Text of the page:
There are many misconceptions about prenuptial agreements being a sign that you do not ‘trust’ your spouse and don’t expect the marriage to last. Here is the harsh reality though: not all marriages last – that’s just a fact. It’s unfortunate, but it is true. There’s no need to think about a prenup as something negative but think of it as something positive. You have house insurance and car insurance, a prenup is just divorce insurance. It’s something that many couples do before getting married to protect themselves financially and emotionally in the case that they do get divorced. As a health professional, however, there are a few extra things you should think about adding to that prenup agreement.
1. Your assets and debts
A prenup is a great way for you and your spouse to protect your assets – specifically if you run a business or your own medical practice. If you run your own practice, you can list it as an asset in your prenup and therefore eliminate the risk of losing it in the case that you do get divorced. Additionally, as someone who owns their own medical practice, there is a rather good chance that you are making more money than your spouse in your relationship. If this is the case, you can also outline what is rightfully yours financially and limit the payable spousal support after a divorce.
In the case that either of you also has debt, a prenup can protect you and your spouse from being left responsible for the others debt after the marriage ends. So, be sure to ask your family lawyer a few questions specifically geared to debt if that might possibly be a concern you could see come up should your relationship breakdown.
2. Your children
If you have children, you cannot determine the parenting issues in the prenuptial agreement. The law will always do whatever is in the best interests of the children at the time. You can only deal with property and spousal support issues in the prenuptial agreement.
3. Protecting Assets
Many clients have specific assets that they do not want shared in a divorce. You can specify those assets and determine what happens to them in the prenup. If you and your spouse agree to it, you can have an uneven division of your assets.
4. How to Make it Stick
If you want your prenup to be respected by a judge upon divorce, you need to be fair in the agreement. A one-sided agreement will not likely be held up in court. You should also insist that your spouse gets ILA – that is Independent Legal Advice. You don’t want your spouse to be claiming that they did not understand what they were signing when they executed the prenup so insist that they have their own lawyer. Lastly, you need to formally disclose all of your assets and income to your spouse so that they are clear what they are giving up in the prenup, if anything. Disclosure is very important in ensuring that your agreement is respected and legally binding.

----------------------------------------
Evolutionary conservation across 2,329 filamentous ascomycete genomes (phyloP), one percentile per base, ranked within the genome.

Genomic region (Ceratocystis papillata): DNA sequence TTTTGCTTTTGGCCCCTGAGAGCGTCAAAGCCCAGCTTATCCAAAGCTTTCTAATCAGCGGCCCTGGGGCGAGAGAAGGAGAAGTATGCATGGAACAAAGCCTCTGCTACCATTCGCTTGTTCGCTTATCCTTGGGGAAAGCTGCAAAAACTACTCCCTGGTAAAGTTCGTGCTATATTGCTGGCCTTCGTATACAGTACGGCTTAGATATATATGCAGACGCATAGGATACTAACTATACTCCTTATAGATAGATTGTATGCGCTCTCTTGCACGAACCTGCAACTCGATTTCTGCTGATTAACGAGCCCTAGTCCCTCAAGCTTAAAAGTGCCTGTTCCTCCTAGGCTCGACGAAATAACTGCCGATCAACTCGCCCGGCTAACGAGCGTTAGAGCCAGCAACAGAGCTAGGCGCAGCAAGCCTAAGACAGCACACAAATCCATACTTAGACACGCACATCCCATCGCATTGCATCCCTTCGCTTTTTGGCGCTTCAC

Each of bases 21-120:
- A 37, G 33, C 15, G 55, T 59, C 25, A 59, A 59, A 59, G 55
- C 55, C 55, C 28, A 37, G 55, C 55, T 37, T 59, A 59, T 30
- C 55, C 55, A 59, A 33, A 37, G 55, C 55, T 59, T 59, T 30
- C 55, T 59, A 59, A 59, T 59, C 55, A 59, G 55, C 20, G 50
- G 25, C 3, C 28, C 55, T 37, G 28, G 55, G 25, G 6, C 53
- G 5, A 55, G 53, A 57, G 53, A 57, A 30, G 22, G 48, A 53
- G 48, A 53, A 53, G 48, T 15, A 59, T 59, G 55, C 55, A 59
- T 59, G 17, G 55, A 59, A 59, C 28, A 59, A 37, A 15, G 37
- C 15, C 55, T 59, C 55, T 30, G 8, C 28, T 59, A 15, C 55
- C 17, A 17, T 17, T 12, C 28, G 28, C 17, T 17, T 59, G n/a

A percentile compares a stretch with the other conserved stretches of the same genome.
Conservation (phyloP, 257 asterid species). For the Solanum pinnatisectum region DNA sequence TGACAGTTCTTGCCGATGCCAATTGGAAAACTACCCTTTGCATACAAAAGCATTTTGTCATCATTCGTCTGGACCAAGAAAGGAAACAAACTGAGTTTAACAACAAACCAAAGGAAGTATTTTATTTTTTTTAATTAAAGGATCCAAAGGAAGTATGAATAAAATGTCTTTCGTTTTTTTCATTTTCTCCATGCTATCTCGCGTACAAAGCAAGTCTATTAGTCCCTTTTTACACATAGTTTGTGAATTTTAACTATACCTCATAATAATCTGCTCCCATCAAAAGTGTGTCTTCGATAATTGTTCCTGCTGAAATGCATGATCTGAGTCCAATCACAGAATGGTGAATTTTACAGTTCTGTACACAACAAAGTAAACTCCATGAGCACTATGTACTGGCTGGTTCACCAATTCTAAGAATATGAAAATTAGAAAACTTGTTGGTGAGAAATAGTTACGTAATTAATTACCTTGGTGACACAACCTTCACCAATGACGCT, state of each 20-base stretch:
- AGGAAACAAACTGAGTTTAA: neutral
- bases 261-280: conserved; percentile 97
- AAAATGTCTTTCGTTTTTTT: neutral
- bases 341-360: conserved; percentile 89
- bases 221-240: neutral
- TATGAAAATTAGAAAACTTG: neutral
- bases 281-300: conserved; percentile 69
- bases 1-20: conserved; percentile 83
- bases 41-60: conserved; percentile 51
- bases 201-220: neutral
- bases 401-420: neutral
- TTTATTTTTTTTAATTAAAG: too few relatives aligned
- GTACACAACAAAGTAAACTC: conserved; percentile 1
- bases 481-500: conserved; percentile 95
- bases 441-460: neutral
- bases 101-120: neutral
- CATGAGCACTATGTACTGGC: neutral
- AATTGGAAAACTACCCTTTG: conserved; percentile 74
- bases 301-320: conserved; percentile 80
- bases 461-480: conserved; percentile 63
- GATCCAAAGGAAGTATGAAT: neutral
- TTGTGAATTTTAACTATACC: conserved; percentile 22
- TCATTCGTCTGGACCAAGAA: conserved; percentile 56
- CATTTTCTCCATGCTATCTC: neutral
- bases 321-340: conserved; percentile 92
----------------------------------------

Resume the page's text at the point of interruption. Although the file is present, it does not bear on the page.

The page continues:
As a doctor, you’ve worked hard for the title you’ve earned. You’ve put the time, money, sweat, tears, and dedication into becoming the person you are today, to so many. Although a prenup may not be the most romantic thing to think about leading up to your upcoming marital ceremony, it’s necessary to protect your income, your assets, and your practice. If you would like to make sure both you and your spouse are well protected in the event that you get divorced? We can help you create a prenuptial agreement at Galbraith Family Law. Let us ensure that everything you own that you would like to keep safe is 100% protected. Give us a call today at (705) 999-4438 to set up a meeting and we’ll talk you through the process, and make sure you’ve included everything possible to keep that healthy financial heartbeat pumping ever after.